Two of the seven covers are by Leonard Cohen: “Blue Alert” and the title song, “Half the Perfect World.” Both were recorded earlier this year by Anjani Thomas, a.k.a. Anjani, a jazz pianist and singer whose style is torchy and sensual; she wraps her voice around the words like she owns them. Her mentor (and more) is Cohen himself, giving her an inside track that Peyroux doesn’t have. Two things biased me against Peyroux’s takes: hearing Anjani’s, and seeing I’m Your Man, Lian Lunson’s recent documentary portrait of Leonard Cohen.
Lunson’s film moves back-and-forth between interviews with Cohen and performances from a January 2005 tribute concert at the Sydney Opera House organized by Hal Willner. (If Willner ever runs the talent show at your kid’s kindergarten, go.) Rufus Wainwright, Martha Wainwright, Kate and Anna McGarrigle, Antony (the ethereal lead singer of Antony and the Johnsons), and Nick Cave, among others, were tapped to cover several of Cohen’s best-known songs (not including “Blue Alert” or “Half the Perfect World”). Their performances are passionate and intense; each one leaves you breathless. Peyroux’s are committed but don’t scale the heights. “Blue Alert” is relaxed and jazzy; “Half the Perfect World” more convincing but too restrained. Although both are beautiful, neither moves me.
For the CD’s almost obligatory French café song (Peyroux spent many years living in Paris), Serge Gainsbourg’s La Javanaise is a fine choice. Gainsbourg also wrote the naughty “Je t’aime . . . moi non plus;” perhaps Peyroux will record that next? Imagine who might sing it with her. (Curtis Stigers is a married man.)
On “(Looking for) The Heart of Saturday Night,” she turns Tom Waits’s urban journey into a country-flavored croon. The song has a nostalgic, melancholy air, maybe because it’s more than 30 years old. (Sample lyrics: “Well you gassed her up/Behind the wheel/With your arm around your sweet one/In your Oldsmobile”) The country feel is underscored by Greg Leisz’s pedal steel guitar.
The final two covers are Fred Neil’s “Everybody’s Talkin’” and Charles Chaplin’s “Smile.” The first precedes “River,” the second ends the CD. I’m sorry, but I’ve never liked “Everybody’s Talkin’,” not even on the Midnight Cowboy soundtrack, where it was sung by Harry Nilsson. At least Peyroux doesn’t do that horrid “wah-wah” thing Nilsson does partway through the song. She steps back from the mike and lets the musicians carry the tune.
“Smile” might easily have been hokey (many recordings of Chaplin’s song are—hello, Michael Bolton), but it’s not. By keeping it simple, Peyroux makes it credible and compelling. “Smile, though your heart is breaking/Smile, even though it’s aching….” Well, all right! Good idea! Let’s do it! The clincher is Till Bronner’s muted trumpet.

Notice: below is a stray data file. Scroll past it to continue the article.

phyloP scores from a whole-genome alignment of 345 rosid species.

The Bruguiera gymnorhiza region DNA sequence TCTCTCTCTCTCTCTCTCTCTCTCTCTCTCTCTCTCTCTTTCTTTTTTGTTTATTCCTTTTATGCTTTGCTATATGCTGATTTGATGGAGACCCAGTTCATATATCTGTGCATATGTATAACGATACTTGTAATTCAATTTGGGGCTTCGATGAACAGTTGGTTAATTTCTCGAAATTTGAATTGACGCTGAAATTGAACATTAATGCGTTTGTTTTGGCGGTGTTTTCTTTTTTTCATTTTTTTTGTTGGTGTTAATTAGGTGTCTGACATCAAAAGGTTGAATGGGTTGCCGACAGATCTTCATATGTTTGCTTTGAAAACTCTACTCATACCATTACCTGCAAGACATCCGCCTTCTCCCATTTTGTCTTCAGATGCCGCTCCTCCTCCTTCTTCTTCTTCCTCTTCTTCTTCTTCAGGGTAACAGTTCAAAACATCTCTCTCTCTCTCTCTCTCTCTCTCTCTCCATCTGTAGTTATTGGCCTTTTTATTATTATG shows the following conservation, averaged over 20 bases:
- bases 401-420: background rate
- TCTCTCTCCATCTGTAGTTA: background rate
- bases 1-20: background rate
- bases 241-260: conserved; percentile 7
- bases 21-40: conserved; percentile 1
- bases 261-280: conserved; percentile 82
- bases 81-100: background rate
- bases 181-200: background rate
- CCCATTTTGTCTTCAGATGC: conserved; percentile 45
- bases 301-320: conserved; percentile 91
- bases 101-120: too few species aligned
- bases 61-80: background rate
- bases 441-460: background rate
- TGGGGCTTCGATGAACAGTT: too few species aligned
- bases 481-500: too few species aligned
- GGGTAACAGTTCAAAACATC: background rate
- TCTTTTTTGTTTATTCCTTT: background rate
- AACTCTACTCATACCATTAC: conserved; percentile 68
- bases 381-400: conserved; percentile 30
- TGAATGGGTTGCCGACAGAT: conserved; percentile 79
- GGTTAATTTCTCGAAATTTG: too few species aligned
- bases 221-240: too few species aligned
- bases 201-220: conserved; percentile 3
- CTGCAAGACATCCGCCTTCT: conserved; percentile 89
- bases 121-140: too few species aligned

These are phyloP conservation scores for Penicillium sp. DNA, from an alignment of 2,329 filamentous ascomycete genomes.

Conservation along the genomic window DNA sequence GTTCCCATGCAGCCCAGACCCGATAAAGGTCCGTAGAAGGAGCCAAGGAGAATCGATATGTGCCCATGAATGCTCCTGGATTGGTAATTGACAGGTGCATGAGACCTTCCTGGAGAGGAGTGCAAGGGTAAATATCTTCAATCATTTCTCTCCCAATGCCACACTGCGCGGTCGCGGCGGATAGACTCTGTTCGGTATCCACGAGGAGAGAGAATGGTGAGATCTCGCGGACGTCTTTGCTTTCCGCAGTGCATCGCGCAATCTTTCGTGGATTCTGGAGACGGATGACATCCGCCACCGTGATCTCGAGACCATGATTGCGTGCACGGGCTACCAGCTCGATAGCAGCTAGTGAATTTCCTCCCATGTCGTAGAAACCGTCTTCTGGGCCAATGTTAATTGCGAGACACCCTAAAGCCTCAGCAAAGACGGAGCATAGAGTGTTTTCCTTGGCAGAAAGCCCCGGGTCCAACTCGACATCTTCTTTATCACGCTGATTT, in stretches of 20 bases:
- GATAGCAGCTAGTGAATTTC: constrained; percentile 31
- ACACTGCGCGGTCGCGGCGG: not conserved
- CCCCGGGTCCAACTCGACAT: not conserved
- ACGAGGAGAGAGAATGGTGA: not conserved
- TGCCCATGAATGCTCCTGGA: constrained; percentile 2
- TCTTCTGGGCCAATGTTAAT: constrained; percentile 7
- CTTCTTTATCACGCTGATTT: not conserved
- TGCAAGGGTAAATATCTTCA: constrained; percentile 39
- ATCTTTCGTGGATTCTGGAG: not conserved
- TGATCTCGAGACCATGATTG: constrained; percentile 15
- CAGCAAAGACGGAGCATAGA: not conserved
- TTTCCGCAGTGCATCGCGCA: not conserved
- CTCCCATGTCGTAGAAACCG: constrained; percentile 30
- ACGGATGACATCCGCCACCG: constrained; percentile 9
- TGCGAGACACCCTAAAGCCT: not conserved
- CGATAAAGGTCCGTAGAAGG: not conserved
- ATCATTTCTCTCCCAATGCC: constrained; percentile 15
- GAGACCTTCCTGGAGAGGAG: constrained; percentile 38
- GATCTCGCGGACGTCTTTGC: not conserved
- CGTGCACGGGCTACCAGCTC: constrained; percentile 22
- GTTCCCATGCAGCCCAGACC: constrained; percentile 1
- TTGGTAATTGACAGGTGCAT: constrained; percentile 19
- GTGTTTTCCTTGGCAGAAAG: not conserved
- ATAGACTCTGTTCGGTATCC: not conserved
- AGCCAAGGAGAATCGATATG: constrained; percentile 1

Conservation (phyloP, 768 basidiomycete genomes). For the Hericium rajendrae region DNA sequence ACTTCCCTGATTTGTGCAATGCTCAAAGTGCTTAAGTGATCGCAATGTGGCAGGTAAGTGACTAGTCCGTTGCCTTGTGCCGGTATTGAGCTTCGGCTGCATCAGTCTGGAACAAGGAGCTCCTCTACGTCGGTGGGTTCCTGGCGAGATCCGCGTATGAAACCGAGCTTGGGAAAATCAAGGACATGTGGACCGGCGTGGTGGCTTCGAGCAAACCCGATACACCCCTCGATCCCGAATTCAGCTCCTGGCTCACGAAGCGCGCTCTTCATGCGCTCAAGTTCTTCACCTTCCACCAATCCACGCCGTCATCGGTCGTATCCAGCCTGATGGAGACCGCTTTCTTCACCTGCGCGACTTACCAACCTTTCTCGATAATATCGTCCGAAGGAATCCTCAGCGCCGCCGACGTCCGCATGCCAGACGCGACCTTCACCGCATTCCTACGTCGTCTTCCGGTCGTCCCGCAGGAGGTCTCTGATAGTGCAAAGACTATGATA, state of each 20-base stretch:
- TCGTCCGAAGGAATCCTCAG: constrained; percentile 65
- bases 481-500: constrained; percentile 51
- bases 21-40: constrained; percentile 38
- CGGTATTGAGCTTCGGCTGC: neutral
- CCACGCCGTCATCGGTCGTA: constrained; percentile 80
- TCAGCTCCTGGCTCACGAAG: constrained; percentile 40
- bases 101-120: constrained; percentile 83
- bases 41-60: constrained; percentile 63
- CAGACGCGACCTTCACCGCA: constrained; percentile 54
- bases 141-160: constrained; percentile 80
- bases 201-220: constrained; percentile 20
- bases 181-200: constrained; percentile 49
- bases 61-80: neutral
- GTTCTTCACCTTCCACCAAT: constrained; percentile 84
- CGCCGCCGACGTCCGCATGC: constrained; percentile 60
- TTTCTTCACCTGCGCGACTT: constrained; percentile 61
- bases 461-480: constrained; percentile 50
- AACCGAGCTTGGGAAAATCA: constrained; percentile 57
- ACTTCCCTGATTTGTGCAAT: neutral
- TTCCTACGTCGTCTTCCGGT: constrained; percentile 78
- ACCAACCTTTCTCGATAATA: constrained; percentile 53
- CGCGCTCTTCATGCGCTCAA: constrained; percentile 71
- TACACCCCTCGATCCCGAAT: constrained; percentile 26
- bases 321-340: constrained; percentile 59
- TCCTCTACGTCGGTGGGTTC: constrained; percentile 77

The core musicians throughout Half the Perfect World are Sam Yahel, Dean Parks, David Piltch (bass), and Jay Belarose (drums). Larry Goldings stops by for some celeste and Wurlitzer piano. Peyroux plays guitar on several tracks; her style is quirky and distinctive. The arrangements are understated and mellow: acoustic guitars, silky brushes on drums, soft sax and trumpet, the caress of pedal steel.
This is, in the end, a late-night recording, with many quiet moments and spaces between sounds. Peyroux likes quiet; she has said that “silence is not just an absence of sound.” Shirley Horn knew all about silence and spacing and letting the music breathe. Maybe it’s wrong to expect Madeleine Peyroux to belt out a Leonard Cohen tune. Maybe I’ll listen to “Blue Alert” again.
Released by Rounder, the venerable independent label, Half the Perfect World will probably be Peyroux’s biggest success to date. That’s what Rounder is hoping for, if her tour schedule is any indication. To promote Careless Love, Peyroux traveled to clubs like the Dakota in Minneapolis, the Hot House in Chicago, and the Cabaret La Tulipe in Montreal. This time, it’s theaters like the Paramount in Denver (seating capacity: just under 1,900) and the State in Minneapolis (2,200), where Peyroux will perform this Friday, October 13.
Tickets are still available for the State through Ticketmaster. Or stay home and view the video of “I’m All Right” at Peyroux’s Web site. It has a traveling-circus-shot-at-night-in-the-middle-of-a-field theme, reminiscent of Fellini and HBO’s canceled Carnivále. Fun to watch, but deeply strange.
Originally published at JazzPolice.com.